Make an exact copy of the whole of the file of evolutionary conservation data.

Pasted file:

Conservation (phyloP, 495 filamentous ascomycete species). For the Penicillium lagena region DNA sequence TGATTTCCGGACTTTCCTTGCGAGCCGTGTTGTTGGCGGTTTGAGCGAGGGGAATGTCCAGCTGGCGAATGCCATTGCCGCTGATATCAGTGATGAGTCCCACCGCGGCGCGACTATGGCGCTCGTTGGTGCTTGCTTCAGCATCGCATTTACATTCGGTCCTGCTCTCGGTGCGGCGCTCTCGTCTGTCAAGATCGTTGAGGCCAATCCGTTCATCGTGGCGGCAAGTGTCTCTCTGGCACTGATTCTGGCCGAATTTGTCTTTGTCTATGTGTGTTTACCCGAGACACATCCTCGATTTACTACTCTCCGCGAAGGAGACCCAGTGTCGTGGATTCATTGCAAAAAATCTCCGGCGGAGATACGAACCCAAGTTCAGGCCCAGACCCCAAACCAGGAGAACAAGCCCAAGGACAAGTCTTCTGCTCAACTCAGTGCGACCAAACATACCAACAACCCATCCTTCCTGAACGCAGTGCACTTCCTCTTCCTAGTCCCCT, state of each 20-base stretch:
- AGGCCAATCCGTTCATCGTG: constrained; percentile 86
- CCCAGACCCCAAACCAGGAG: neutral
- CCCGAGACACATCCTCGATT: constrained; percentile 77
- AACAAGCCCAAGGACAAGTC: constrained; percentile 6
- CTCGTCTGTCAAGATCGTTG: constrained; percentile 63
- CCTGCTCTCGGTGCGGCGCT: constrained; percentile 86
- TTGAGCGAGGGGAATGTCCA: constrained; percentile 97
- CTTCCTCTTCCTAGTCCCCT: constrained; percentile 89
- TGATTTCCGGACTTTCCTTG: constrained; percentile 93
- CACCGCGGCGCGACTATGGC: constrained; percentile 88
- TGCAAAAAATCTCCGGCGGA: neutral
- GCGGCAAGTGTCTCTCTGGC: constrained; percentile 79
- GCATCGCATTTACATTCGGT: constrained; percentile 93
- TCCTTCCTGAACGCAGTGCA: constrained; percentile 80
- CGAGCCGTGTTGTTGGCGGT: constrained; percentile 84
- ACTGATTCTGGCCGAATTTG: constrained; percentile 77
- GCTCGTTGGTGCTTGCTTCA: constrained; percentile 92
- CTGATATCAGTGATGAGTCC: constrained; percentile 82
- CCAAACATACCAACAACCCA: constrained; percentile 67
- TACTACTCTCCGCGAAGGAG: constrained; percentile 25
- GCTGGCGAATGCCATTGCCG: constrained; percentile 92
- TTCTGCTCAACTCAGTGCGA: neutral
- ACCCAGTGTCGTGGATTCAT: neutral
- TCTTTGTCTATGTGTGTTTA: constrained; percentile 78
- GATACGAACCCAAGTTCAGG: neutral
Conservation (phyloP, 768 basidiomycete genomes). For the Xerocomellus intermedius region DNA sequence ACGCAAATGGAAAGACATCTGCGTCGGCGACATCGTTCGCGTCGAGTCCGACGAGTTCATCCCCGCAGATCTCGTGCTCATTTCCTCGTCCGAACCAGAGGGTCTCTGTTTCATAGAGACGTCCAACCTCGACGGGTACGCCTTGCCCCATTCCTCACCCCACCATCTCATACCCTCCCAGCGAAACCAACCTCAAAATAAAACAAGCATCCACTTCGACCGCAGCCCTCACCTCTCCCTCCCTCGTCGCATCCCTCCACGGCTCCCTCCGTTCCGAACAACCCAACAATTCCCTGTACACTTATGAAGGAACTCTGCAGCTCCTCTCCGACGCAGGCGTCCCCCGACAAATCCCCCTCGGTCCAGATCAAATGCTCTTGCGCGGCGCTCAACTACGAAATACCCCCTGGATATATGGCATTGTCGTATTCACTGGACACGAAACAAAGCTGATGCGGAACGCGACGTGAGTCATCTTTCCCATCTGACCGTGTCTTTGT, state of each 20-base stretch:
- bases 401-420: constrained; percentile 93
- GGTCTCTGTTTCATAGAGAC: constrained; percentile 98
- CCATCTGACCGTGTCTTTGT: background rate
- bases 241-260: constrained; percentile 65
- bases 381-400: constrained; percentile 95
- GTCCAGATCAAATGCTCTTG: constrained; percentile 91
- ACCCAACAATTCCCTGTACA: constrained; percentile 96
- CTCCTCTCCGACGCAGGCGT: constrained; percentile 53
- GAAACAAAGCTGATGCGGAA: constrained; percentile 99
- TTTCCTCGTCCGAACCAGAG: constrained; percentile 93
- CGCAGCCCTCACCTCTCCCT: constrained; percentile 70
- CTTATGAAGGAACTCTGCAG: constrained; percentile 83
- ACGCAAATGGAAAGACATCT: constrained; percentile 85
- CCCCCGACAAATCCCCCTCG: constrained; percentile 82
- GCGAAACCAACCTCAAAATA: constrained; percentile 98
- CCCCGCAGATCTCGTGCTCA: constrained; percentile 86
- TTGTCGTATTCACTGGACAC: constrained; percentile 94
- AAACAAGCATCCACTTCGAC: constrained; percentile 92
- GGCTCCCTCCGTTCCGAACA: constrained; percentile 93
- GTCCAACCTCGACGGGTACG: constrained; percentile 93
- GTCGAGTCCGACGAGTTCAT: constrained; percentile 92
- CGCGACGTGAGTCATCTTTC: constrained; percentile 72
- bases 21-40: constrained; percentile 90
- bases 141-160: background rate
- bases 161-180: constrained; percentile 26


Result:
Conservation (phyloP, 495 filamentous ascomycete species). For the Penicillium lagena region DNA sequence TGATTTCCGGACTTTCCTTGCGAGCCGTGTTGTTGGCGGTTTGAGCGAGGGGAATGTCCAGCTGGCGAATGCCATTGCCGCTGATATCAGTGATGAGTCCCACCGCGGCGCGACTATGGCGCTCGTTGGTGCTTGCTTCAGCATCGCATTTACATTCGGTCCTGCTCTCGGTGCGGCGCTCTCGTCTGTCAAGATCGTTGAGGCCAATCCGTTCATCGTGGCGGCAAGTGTCTCTCTGGCACTGATTCTGGCCGAATTTGTCTTTGTCTATGTGTGTTTACCCGAGACACATCCTCGATTTACTACTCTCCGCGAAGGAGACCCAGTGTCGTGGATTCATTGCAAAAAATCTCCGGCGGAGATACGAACCCAAGTTCAGGCCCAGACCCCAAACCAGGAGAACAAGCCCAAGGACAAGTCTTCTGCTCAACTCAGTGCGACCAAACATACCAACAACCCATCCTTCCTGAACGCAGTGCACTTCCTCTTCCTAGTCCCCT, state of each 20-base stretch:
- AGGCCAATCCGTTCATCGTG: constrained; percentile 86
- CCCAGACCCCAAACCAGGAG: neutral
- CCCGAGACACATCCTCGATT: constrained; percentile 77
- AACAAGCCCAAGGACAAGTC: constrained; percentile 6
- CTCGTCTGTCAAGATCGTTG: constrained; percentile 63
- CCTGCTCTCGGTGCGGCGCT: constrained; percentile 86
- TTGAGCGAGGGGAATGTCCA: constrained; percentile 97
- CTTCCTCTTCCTAGTCCCCT: constrained; percentile 89
- TGATTTCCGGACTTTCCTTG: constrained; percentile 93
- CACCGCGGCGCGACTATGGC: constrained; percentile 88
- TGCAAAAAATCTCCGGCGGA: neutral
- GCGGCAAGTGTCTCTCTGGC: constrained; percentile 79
- GCATCGCATTTACATTCGGT: constrained; percentile 93
- TCCTTCCTGAACGCAGTGCA: constrained; percentile 80
- CGAGCCGTGTTGTTGGCGGT: constrained; percentile 84
- ACTGATTCTGGCCGAATTTG: constrained; percentile 77
- GCTCGTTGGTGCTTGCTTCA: constrained; percentile 92
- CTGATATCAGTGATGAGTCC: constrained; percentile 82
- CCAAACATACCAACAACCCA: constrained; percentile 67
- TACTACTCTCCGCGAAGGAG: constrained; percentile 25
- GCTGGCGAATGCCATTGCCG: constrained; percentile 92
- TTCTGCTCAACTCAGTGCGA: neutral
- ACCCAGTGTCGTGGATTCAT: neutral
- TCTTTGTCTATGTGTGTTTA: constrained; percentile 78
- GATACGAACCCAAGTTCAGG: neutral
Conservation (phyloP, 768 basidiomycete genomes). For the Xerocomellus intermedius region DNA sequence ACGCAAATGGAAAGACATCTGCGTCGGCGACATCGTTCGCGTCGAGTCCGACGAGTTCATCCCCGCAGATCTCGTGCTCATTTCCTCGTCCGAACCAGAGGGTCTCTGTTTCATAGAGACGTCCAACCTCGACGGGTACGCCTTGCCCCATTCCTCACCCCACCATCTCATACCCTCCCAGCGAAACCAACCTCAAAATAAAACAAGCATCCACTTCGACCGCAGCCCTCACCTCTCCCTCCCTCGTCGCATCCCTCCACGGCTCCCTCCGTTCCGAACAACCCAACAATTCCCTGTACACTTATGAAGGAACTCTGCAGCTCCTCTCCGACGCAGGCGTCCCCCGACAAATCCCCCTCGGTCCAGATCAAATGCTCTTGCGCGGCGCTCAACTACGAAATACCCCCTGGATATATGGCATTGTCGTATTCACTGGACACGAAACAAAGCTGATGCGGAACGCGACGTGAGTCATCTTTCCCATCTGACCGTGTCTTTGT, state of each 20-base stretch:
- bases 401-420: constrained; percentile 93
- GGTCTCTGTTTCATAGAGAC: constrained; percentile 98
- CCATCTGACCGTGTCTTTGT: background rate
- bases 241-260: constrained; percentile 65
- bases 381-400: constrained; percentile 95
- GTCCAGATCAAATGCTCTTG: constrained; percentile 91
- ACCCAACAATTCCCTGTACA: constrained; percentile 96
- CTCCTCTCCGACGCAGGCGT: constrained; percentile 53
- GAAACAAAGCTGATGCGGAA: constrained; percentile 99
- TTTCCTCGTCCGAACCAGAG: constrained; percentile 93
- CGCAGCCCTCACCTCTCCCT: constrained; percentile 70
- CTTATGAAGGAACTCTGCAG: constrained; percentile 83
- ACGCAAATGGAAAGACATCT: constrained; percentile 85
- CCCCCGACAAATCCCCCTCG: constrained; percentile 82
- GCGAAACCAACCTCAAAATA: constrained; percentile 98
- CCCCGCAGATCTCGTGCTCA: constrained; percentile 86
- TTGTCGTATTCACTGGACAC: constrained; percentile 94
- AAACAAGCATCCACTTCGAC: constrained; percentile 92
- GGCTCCCTCCGTTCCGAACA: constrained; percentile 93
- GTCCAACCTCGACGGGTACG: constrained; percentile 93
- GTCGAGTCCGACGAGTTCAT: constrained; percentile 92
- CGCGACGTGAGTCATCTTTC: constrained; percentile 72
- bases 21-40: constrained; percentile 90
- bases 141-160: background rate
- bases 161-180: constrained; percentile 26